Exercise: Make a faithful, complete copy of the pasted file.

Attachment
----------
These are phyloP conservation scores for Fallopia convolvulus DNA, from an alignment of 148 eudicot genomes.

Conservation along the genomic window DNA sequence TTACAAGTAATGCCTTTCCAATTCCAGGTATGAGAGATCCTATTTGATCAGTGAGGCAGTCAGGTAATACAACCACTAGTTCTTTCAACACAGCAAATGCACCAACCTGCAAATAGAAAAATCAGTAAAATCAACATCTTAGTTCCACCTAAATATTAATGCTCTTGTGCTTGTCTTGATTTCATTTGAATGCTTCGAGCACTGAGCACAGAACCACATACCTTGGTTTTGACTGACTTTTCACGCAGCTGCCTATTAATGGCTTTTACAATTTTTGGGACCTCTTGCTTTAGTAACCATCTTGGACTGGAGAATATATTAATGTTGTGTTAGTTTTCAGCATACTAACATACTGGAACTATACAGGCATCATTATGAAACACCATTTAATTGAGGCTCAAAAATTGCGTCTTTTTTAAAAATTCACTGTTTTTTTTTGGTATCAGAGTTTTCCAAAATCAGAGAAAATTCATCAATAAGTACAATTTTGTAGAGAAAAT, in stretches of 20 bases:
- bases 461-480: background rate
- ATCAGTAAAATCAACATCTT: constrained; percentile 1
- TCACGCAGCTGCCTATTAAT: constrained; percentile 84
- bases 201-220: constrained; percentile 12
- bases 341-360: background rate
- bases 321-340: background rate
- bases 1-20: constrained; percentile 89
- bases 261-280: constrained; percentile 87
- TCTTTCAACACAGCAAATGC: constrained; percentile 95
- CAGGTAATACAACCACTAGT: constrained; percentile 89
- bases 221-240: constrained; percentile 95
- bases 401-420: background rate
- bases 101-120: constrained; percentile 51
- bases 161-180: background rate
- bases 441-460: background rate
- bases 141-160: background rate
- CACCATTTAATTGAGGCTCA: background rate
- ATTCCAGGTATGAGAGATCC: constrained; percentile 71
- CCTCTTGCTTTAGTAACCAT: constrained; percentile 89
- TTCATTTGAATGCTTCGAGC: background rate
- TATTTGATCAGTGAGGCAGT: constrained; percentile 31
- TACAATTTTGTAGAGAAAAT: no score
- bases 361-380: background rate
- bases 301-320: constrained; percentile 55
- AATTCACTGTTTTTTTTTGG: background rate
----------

These are phyloP conservation scores for Fallopia convolvulus DNA, from an alignment of 148 eudicot genomes.

Conservation along the genomic window DNA sequence TTACAAGTAATGCCTTTCCAATTCCAGGTATGAGAGATCCTATTTGATCAGTGAGGCAGTCAGGTAATACAACCACTAGTTCTTTCAACACAGCAAATGCACCAACCTGCAAATAGAAAAATCAGTAAAATCAACATCTTAGTTCCACCTAAATATTAATGCTCTTGTGCTTGTCTTGATTTCATTTGAATGCTTCGAGCACTGAGCACAGAACCACATACCTTGGTTTTGACTGACTTTTCACGCAGCTGCCTATTAATGGCTTTTACAATTTTTGGGACCTCTTGCTTTAGTAACCATCTTGGACTGGAGAATATATTAATGTTGTGTTAGTTTTCAGCATACTAACATACTGGAACTATACAGGCATCATTATGAAACACCATTTAATTGAGGCTCAAAAATTGCGTCTTTTTTAAAAATTCACTGTTTTTTTTTGGTATCAGAGTTTTCCAAAATCAGAGAAAATTCATCAATAAGTACAATTTTGTAGAGAAAAT, in stretches of 20 bases:
- bases 461-480: background rate
- ATCAGTAAAATCAACATCTT: constrained; percentile 1
- TCACGCAGCTGCCTATTAAT: constrained; percentile 84
- bases 201-220: constrained; percentile 12
- bases 341-360: background rate
- bases 321-340: background rate
- bases 1-20: constrained; percentile 89
- bases 261-280: constrained; percentile 87
- TCTTTCAACACAGCAAATGC: constrained; percentile 95
- CAGGTAATACAACCACTAGT: constrained; percentile 89
- bases 221-240: constrained; percentile 95
- bases 401-420: background rate
- bases 101-120: constrained; percentile 51
- bases 161-180: background rate
- bases 441-460: background rate
- bases 141-160: background rate
- CACCATTTAATTGAGGCTCA: background rate
- ATTCCAGGTATGAGAGATCC: constrained; percentile 71
- CCTCTTGCTTTAGTAACCAT: constrained; percentile 89
- TTCATTTGAATGCTTCGAGC: background rate
- TATTTGATCAGTGAGGCAGT: constrained; percentile 31
- TACAATTTTGTAGAGAAAAT: no score
- bases 361-380: background rate
- bases 301-320: constrained; percentile 55
- AATTCACTGTTTTTTTTTGG: background rate